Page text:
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In re IMO Kalil Trust and Estate

Court of Chancery of Delaware

January 23, 2017

IMO Kalil Trust and Estate

          Date Submitted: November 23, 2016

          David J. Ferry, Esquire Rick S. Miller, Esquire Ferry Joseph P.A.

          Neil Lapinski, Esquire Gordon Fournaris & Mammarella, P.A.

          Thomas A. Uebler, Esquire

         Dear Counsel and Mr. Kalil:

         Petitioner contends that decedent James Kalil, Sr. ("James Sr.") mistakenly failed to retitle an account in the name of a 1989 trust to be in the name of a 1997 trust, even though James Sr. intended to distribute the funds in that account according to the 1997 trust and James Sr.'s 1997 will. In support of that contention, Petitioner alleges James Sr. provided Respondent James Kalil, Jr. ("James Jr.") with economic support, including paying for a defense against criminal charges, and that James Sr. amended the 1997 trust several times to adjust James Jr.'s share accordingly.[1] Petitioner asks the Court to reform the 1997 trust to control the mistitled account. Petitioner also seeks dissolution of a partnership holding real estate in favor of a limited partnership to which Petitioner contends the real estate should have been transferred years ago.

         James Jr.'s pro se Answer to the Petition denies James Sr. paid for James Jr.'s legal defense and requests reversal of a $200, 000 deduction from his inheritance representing that alleged payment. James Jr. also denies Petitioner's allegations regarding a 2012 trust amendment debiting James Jr.'s share and a 2014 trust amendment imposing a forfeiture clause in case James Jr. contested the 1997 trust's terms.[2] James Jr.'s Answer alleges Petitioner manipulated James Sr.'s estate to James Jr.'s detriment. James Jr. asks the Court to deny Petitioner's request to reform the 1997 trust. As for the partnership issue, James Jr. denies Petitioner's allegation that James Jr. was bought out of the limited partnership, contends he never received the buyout funds, seeks distribution of funds allegedly held by the original partnership, and alleges further manipulation by Petitioner.

         On October 31, 2016, James Jr. filed a pro se Motion to Amend, which Petitioner opposed on November 9, 2016. James Jr. filed a reply on November 23, 2016. This is my final report on James Jr.'s Motion.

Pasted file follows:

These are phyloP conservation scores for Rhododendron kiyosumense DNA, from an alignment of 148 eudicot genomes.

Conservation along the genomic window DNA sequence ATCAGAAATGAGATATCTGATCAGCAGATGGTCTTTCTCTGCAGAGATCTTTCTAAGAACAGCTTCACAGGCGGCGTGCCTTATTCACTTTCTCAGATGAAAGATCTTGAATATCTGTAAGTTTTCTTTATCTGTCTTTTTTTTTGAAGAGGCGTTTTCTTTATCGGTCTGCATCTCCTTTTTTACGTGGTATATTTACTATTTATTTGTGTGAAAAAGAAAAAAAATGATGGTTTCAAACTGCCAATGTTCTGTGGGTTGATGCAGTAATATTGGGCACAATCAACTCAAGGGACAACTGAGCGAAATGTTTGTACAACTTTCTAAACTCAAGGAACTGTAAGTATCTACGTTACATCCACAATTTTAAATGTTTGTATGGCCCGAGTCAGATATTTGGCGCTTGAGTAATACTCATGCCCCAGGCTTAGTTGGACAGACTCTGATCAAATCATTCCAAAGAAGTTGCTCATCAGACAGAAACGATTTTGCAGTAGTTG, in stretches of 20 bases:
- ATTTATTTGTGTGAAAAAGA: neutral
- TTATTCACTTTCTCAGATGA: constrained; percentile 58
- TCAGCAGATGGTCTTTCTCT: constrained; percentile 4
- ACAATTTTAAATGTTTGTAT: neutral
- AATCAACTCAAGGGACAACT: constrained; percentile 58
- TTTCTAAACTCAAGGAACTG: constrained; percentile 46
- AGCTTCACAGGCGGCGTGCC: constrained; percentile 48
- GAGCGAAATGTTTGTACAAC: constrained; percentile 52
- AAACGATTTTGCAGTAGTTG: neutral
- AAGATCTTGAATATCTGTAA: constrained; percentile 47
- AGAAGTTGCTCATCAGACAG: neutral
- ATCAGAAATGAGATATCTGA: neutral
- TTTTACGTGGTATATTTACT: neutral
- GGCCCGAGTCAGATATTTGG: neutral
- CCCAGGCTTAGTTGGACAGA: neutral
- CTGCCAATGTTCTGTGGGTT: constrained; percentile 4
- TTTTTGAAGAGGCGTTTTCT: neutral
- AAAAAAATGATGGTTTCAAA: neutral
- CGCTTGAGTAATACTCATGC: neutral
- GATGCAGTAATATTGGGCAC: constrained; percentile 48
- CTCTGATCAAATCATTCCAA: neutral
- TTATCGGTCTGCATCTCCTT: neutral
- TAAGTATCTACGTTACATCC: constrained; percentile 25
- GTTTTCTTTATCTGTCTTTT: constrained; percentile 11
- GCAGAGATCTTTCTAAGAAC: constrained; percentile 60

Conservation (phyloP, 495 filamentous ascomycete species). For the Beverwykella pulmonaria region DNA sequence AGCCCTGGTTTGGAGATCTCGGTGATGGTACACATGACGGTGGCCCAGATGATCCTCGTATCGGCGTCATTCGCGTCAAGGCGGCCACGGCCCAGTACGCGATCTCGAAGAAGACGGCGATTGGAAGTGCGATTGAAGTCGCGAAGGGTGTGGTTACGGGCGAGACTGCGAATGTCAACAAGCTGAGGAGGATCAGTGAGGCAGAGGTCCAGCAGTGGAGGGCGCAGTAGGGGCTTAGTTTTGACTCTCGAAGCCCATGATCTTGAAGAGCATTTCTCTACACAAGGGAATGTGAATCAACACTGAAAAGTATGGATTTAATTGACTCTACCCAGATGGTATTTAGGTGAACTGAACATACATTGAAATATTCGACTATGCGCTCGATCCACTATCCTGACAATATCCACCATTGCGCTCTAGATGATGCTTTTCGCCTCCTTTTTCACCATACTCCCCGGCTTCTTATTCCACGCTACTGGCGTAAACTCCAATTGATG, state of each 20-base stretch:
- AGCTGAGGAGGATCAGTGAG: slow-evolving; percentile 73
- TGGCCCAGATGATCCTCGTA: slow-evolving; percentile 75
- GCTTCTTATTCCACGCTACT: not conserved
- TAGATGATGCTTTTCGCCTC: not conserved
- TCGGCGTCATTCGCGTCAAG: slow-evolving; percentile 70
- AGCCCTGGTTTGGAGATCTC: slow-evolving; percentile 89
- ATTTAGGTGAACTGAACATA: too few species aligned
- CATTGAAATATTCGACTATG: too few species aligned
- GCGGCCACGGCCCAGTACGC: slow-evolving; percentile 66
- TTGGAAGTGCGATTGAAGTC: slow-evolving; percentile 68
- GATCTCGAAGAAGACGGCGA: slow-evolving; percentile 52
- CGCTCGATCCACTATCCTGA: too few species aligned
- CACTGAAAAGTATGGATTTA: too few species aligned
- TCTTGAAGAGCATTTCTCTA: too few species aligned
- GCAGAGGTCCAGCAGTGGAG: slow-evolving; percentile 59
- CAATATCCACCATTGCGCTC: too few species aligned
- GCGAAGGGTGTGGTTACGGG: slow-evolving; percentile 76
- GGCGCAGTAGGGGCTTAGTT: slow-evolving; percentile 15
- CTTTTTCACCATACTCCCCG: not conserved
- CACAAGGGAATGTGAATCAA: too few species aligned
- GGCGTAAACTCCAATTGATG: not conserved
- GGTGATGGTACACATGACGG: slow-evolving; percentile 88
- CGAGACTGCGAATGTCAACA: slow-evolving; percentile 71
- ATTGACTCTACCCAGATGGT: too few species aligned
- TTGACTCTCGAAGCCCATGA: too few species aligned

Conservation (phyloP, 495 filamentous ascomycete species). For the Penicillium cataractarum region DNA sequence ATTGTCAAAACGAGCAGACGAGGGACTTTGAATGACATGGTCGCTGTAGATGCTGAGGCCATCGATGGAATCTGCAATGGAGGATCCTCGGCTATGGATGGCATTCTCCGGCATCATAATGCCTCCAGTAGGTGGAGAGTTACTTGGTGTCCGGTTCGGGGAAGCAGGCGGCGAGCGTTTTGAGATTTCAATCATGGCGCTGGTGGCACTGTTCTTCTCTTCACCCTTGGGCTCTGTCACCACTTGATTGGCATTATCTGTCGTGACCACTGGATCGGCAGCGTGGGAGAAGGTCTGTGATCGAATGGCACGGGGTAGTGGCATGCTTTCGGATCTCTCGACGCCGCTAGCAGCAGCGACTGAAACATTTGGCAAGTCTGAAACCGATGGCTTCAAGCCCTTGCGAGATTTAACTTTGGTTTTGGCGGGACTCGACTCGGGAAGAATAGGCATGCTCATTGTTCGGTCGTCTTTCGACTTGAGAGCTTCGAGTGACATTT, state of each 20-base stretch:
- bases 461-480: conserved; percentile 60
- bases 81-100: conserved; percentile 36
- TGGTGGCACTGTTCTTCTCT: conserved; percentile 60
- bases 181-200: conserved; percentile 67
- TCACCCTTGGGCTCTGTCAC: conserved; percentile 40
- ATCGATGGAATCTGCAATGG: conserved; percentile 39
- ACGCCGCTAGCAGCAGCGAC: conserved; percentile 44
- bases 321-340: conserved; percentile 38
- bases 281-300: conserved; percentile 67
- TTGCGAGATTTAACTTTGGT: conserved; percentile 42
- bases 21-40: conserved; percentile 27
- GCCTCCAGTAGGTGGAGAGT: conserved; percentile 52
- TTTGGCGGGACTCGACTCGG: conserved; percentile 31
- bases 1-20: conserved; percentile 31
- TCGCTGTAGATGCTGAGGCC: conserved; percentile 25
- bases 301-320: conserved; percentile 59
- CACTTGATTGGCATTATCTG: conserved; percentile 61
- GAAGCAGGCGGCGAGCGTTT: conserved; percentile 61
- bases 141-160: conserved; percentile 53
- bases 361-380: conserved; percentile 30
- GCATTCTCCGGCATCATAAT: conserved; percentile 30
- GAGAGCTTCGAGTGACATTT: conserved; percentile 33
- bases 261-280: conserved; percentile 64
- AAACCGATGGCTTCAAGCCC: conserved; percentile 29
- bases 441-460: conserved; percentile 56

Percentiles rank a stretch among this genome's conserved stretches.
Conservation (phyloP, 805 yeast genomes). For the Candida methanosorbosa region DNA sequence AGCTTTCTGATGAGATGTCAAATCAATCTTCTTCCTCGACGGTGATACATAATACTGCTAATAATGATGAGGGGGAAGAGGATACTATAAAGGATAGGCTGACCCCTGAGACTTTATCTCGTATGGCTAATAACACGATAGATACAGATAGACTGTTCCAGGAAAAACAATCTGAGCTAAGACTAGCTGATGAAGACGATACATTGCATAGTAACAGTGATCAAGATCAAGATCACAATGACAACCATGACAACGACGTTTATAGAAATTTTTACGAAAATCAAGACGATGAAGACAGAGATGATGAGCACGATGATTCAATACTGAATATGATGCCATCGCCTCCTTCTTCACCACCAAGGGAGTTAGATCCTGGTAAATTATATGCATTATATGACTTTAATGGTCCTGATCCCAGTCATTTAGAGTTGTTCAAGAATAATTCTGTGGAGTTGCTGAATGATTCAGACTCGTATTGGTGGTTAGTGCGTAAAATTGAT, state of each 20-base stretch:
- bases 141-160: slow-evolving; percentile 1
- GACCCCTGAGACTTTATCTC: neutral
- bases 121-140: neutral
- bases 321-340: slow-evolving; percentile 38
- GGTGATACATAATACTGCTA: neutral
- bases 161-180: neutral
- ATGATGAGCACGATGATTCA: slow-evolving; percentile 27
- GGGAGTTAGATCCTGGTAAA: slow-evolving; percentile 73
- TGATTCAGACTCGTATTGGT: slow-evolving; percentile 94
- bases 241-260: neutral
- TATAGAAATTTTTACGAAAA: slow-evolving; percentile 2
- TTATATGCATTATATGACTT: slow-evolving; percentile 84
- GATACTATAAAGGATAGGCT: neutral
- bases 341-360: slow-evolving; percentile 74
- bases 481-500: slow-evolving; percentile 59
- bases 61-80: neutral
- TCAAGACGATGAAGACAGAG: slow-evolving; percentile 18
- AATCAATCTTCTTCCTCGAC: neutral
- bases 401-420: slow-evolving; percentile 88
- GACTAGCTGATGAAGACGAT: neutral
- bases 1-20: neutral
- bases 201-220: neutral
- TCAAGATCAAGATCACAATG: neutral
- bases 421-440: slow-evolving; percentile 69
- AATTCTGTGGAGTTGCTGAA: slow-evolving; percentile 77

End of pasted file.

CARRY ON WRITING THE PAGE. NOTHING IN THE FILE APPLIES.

Court of Chancery Rule 15(a) provides that leave to amend a pleading shall be freely given when justice so requires.

This determination is a matter of the court's discretion. Rule 15(a) reflects the modern philosophy that cases are to be tried on their merits, not on the pleadings. Therefore, courts generally will not test the sufficiency of the pleadings in ruling on a motion to amend. A motion to amend may be denied, however, if the amendment would be futile, in the sense that the legal insufficiency of the amendment is obvious on its face. In exercising its discretion, the court also considers factors such as bad faith, undue delay, dilatory motive, repeated failures to cure by prior amendment, undue prejudice, and futility of amendment.[3]

         This Court also has discretion to exhibit some degree of leniency toward a pro se litigant in order to see that his case is fully and fairly heard.[4]

         I read James Jr.'s Motion to propose amending his Answer to include six topics or requests for relief. First, James Jr. restates his request that the Court "uphold the 1989 trust, " including James Jr.'s position as a co-trustee of the 1989 trust. Petitioner opposes this amendment only on the grounds that it is redundant of James Jr.'s Answer. In pursuit of a full and fair hearing of James Jr.'s case, I recommend granting James Jr.'s Motion as to his first request.

         James Jr.'s second and third proposed amendments both elaborate on the denial in his Answer that James Sr. paid for James Jr.'s legal defense. James Jr.'s original Answer attacked a "claim" in the "will" that James Sr. paid $200, 000.00 in James Jr.'s legal fees. In response to Petitioner's allegations regarding the 2014 amendment to the 1997 trust, James Jr. pled:

forfeiture clause was another manipulation by the Petitioner due to the fact of James Sr.'s ill health, mental state (eyesight & hearing) along with the stress and other factors brought on by his Leukemia do to these issues the petitioner was able to change the terms for his benefit. In the will it is claimed that $200, 000 was paid for James Jr's lawyer when in fact as stated James Jr. paid all his attorney fee out of his ...

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